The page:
Serving The Immigration Needs Of The San Diego Area Since 1984

4 US citizens arrested because of Secure Communities, says ACLU

On Behalf of | Dec 21, 2011 | Criminal Defense

Many people in the San Diego area have likely heard of the Secure Communities program. Secure Communities is a federal immigration program administered by Immigration and Customs Enforcement that allows local law enforcement to use fingerprint analysis to identify illegal immigrants and check backgrounds against an FBI data base. If a fingerprint check turns up criminal history, it often leads to deportation.

The program, which is meant to target only immigrants who have committed serious crimes, has come under attack by many immigrant rights groups. The latest group to speak out against the program was the American Civil Liberties Union, which bashed the program last week, saying four legal U.S. citizens were arrested because of it.

Last week, the ACLU called for the city of Los Angeles to cut ties with ICE and Secure Communities. It says four Hispanic men — all U.S. citizens — have been arrested since August.

They told the story of one man who was arrested while shopping last month. Despite having spent $600, he was taken into custody because one $10 item was not scanned when he checked out. The ACLU says the arrest was also related to the fact that he mistakenly forgot to purchase candy that his children were eating in the store. He spent four days in jail because of it. Because of his accent, officers and jail employees did not believe he was a legal U.S. citizen, said the ACLU.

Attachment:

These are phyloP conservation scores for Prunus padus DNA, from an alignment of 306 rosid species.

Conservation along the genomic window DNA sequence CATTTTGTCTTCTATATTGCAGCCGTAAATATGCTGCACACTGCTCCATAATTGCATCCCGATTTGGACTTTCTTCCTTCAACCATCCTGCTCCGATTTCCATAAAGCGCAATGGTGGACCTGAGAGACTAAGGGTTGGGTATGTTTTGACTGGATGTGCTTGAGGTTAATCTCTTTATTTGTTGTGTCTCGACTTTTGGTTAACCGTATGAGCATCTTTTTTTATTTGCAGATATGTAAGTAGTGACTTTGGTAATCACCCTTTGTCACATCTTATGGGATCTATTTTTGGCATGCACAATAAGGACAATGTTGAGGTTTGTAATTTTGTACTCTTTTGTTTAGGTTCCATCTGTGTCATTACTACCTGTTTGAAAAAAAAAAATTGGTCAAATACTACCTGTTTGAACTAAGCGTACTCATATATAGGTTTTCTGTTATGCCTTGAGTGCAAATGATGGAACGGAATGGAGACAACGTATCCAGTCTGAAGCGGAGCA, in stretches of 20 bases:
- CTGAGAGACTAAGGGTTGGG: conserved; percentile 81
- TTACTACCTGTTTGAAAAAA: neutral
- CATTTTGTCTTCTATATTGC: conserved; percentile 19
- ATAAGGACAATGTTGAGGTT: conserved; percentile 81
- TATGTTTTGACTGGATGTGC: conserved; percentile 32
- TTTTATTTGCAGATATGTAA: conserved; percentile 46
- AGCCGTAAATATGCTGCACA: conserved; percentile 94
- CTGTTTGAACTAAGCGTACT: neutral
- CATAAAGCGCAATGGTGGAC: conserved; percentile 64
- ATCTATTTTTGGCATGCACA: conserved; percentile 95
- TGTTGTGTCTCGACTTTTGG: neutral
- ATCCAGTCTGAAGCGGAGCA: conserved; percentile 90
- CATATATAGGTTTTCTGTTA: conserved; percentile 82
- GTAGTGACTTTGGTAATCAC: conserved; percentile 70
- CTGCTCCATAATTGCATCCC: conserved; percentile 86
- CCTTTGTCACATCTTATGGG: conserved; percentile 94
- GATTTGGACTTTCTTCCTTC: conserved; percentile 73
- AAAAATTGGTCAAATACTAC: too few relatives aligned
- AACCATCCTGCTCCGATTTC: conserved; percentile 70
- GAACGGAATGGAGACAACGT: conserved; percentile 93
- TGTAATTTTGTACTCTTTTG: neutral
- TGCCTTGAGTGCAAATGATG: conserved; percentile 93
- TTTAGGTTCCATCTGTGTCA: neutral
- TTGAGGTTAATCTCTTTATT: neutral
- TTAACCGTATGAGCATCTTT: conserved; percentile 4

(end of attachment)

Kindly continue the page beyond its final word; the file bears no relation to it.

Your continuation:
Despite criticism from the ACLU, an ICE spokesperson argued that only the most unusual cases have been pointed out. She stressed that enforcement officers at the local, state and federal levels have been working together to ensure Secure Communities is carried out appropriately.

Two of the men who were wrongly detained plan to sue.

Source: The Washington Post, “ACLU says 4 US citizens in California arrested through federal immigration enforcement program,” Dec. 14, 2011